Title VII of the Civil Rights Act and the California Fair Employment and Housing Act (FEHA)—the federal and state anti-bias laws—both allow employers to adopt English-only policies for their employees in limited circumstances.
You may adopt an English-only policy only if it is justified by a legitimate business necessity. An English-only policy is unlawful if adopted with the intent to discriminate based on national origin. Similarly, a policy that prohibits some but not all foreign languages spoken in a workplace, such as a no-Arabic policy, is unlawful.
The following checklist will help you avoid charges of national origin discrimination when you adopt an English-only policy:
|Is the policy necessary for the safe & efficient operation of your business?|
|Have you received complaints that employee don’t understand instruction?|
|Do you have legitimate concerns that safety problems will develop because of misunderstood communication?|
|Do you have legitimate concerns that productivity is hindered by ineffective communication?|
|Does the policy effectively fulfill the business purpose it is supposed to serve?|
|Is no alternative practice available that would accomplish the business purposes equally well with less of a discriminatory impact?|
|Is the policy limited to times when it is justified by a business necessity? For example, you can require sales staff to speak English while on the retail floor but not during meal break periods.|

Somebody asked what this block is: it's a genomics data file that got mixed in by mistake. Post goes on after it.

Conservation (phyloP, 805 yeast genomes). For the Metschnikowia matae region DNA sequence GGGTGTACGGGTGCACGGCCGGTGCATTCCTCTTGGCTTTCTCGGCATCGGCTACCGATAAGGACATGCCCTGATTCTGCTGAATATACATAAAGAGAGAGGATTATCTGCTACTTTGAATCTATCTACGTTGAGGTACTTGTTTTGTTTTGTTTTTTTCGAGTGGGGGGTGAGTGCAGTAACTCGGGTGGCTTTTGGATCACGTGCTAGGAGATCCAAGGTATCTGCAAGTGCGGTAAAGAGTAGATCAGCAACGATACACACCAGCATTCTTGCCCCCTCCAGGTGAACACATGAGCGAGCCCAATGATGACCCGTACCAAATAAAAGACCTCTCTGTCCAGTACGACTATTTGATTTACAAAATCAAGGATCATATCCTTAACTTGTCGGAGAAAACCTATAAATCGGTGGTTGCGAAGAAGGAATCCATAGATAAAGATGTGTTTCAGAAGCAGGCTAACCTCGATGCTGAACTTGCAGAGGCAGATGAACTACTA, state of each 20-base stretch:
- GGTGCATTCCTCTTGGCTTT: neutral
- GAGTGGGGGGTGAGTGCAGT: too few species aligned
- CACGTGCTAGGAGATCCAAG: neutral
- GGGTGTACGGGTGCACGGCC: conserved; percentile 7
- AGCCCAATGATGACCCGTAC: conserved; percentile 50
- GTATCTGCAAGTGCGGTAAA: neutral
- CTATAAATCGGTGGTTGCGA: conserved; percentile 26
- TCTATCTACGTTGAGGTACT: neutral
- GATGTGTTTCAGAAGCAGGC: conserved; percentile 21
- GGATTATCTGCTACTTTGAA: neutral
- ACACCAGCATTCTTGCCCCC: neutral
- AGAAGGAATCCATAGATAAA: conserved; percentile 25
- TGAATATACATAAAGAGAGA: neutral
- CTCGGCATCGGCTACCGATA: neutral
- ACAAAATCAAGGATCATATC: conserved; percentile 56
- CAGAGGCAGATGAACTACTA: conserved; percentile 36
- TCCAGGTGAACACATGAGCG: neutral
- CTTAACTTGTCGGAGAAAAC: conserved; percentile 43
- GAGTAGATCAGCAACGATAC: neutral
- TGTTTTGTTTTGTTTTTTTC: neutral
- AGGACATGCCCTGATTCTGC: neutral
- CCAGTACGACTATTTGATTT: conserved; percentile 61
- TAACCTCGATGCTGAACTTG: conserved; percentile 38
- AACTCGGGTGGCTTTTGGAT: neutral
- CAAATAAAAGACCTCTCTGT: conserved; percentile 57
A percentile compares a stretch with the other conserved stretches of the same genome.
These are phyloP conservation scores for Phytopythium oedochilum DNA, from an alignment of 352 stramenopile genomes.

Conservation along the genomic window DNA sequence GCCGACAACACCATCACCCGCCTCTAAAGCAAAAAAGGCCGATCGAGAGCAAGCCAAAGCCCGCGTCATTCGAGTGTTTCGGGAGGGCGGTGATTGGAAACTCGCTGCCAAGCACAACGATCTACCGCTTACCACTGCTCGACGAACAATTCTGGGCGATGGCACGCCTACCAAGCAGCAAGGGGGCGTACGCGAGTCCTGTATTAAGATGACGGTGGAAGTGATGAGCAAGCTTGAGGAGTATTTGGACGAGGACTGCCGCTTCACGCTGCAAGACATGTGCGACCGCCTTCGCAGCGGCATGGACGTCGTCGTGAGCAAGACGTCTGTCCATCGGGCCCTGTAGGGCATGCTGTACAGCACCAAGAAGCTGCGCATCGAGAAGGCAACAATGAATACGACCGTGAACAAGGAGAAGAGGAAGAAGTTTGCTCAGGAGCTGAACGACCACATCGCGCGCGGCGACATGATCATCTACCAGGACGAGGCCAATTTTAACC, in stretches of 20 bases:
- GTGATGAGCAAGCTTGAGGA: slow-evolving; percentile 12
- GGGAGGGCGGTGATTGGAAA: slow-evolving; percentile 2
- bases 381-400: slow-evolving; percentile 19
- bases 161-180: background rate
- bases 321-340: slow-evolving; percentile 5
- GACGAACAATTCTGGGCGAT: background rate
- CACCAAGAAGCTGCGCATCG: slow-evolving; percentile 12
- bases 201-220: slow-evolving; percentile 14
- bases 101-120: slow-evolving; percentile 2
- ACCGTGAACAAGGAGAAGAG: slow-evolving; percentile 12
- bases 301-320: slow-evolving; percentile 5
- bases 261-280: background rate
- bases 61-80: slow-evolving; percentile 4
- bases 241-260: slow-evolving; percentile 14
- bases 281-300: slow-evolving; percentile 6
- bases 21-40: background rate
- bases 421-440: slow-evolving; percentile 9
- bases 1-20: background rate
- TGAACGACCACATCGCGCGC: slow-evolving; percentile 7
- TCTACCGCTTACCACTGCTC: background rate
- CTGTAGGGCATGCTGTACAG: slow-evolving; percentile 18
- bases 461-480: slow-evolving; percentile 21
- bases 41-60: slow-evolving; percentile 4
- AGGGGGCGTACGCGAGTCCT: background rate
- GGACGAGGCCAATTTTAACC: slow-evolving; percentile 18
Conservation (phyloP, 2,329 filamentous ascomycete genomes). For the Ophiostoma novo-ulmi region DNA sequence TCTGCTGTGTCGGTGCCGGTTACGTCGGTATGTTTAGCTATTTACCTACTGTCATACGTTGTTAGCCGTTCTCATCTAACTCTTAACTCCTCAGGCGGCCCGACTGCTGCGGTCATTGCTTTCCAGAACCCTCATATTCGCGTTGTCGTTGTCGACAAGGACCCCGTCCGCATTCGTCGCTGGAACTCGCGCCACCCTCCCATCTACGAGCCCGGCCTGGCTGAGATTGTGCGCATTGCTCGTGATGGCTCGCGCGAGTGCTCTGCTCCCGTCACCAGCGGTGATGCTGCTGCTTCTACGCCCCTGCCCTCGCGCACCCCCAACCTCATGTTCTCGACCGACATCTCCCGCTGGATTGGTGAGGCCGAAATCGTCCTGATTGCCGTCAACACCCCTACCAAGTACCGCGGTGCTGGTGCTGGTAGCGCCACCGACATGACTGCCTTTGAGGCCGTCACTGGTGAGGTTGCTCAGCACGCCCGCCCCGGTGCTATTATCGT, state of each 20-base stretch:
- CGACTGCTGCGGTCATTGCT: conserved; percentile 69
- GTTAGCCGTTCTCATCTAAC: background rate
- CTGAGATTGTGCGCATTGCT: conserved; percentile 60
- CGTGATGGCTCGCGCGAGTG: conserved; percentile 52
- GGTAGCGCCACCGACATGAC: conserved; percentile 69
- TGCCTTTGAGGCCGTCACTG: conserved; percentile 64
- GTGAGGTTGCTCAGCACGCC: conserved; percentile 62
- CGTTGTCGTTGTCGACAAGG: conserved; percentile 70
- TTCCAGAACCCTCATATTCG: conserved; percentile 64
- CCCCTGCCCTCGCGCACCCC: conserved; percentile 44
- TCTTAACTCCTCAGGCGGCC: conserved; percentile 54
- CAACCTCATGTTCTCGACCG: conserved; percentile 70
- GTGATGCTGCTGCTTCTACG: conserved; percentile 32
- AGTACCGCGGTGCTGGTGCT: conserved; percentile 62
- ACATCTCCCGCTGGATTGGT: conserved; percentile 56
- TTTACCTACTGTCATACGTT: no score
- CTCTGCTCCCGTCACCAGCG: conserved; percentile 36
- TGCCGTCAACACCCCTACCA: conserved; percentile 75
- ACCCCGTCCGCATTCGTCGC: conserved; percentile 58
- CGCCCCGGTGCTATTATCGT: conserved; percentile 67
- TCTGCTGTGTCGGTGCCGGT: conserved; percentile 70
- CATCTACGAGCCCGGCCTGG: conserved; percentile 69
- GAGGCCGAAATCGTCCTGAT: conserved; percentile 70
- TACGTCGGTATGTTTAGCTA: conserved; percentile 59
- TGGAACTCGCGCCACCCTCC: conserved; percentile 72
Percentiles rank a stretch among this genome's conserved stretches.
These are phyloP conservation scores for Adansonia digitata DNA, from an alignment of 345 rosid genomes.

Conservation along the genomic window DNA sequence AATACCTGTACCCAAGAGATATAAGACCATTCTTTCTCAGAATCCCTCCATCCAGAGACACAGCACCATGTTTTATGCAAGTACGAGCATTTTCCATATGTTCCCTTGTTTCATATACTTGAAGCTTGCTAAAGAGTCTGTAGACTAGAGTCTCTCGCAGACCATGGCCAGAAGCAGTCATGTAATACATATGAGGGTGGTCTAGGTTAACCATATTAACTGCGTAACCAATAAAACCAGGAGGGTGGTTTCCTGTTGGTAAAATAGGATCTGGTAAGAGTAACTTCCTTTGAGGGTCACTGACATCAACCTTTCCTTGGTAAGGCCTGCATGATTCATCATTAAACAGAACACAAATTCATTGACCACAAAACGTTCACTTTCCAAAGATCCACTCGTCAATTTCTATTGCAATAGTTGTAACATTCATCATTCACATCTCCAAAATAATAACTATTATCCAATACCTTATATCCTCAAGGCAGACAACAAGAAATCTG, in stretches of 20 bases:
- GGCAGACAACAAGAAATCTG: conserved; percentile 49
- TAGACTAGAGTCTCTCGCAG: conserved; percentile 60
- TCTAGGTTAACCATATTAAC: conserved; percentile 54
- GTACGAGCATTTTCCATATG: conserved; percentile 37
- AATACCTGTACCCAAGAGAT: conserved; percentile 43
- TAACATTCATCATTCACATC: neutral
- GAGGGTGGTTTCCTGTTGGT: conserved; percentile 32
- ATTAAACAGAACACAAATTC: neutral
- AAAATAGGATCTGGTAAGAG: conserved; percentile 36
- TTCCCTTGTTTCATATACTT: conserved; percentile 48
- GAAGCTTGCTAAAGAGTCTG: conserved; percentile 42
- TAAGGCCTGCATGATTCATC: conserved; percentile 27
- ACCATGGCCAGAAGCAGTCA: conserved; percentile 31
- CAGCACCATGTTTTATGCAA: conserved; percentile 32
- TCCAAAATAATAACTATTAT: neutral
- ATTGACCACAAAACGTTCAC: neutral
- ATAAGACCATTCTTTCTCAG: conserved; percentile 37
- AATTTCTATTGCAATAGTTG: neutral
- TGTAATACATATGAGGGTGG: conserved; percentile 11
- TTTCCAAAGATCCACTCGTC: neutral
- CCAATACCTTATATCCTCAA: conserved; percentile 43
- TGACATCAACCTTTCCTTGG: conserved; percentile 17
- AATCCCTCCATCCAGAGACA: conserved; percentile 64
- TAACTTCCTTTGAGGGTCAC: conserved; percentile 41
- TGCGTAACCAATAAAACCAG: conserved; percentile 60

|Have you notified your employees of the circumstances and the time when the language restriction is required to be observed & of the consequences for violating the policy?|
|Do you enforce the policy consistently? Don’t allow some employees to speak their native language but not others.|
For illustration purposes, the U.S. Equal Employment Opportunity Commission has indicated that the following are
some situations in which an English-only policy would be justified: (1) to
communicate with customers, co-workers, or supervisors who speak only English,
(2) in emergencies or other situations in which workers must speak a common
language to promote safety, (3) for cooperative work assignments in which the
English-only policy is needed to promote efficiency, and (4) to enable a
supervisor who speaks only English to monitor the performance of an employee
whose job duties require communication with co-workers or customers. June 2011,
BNA California Employer Advisor.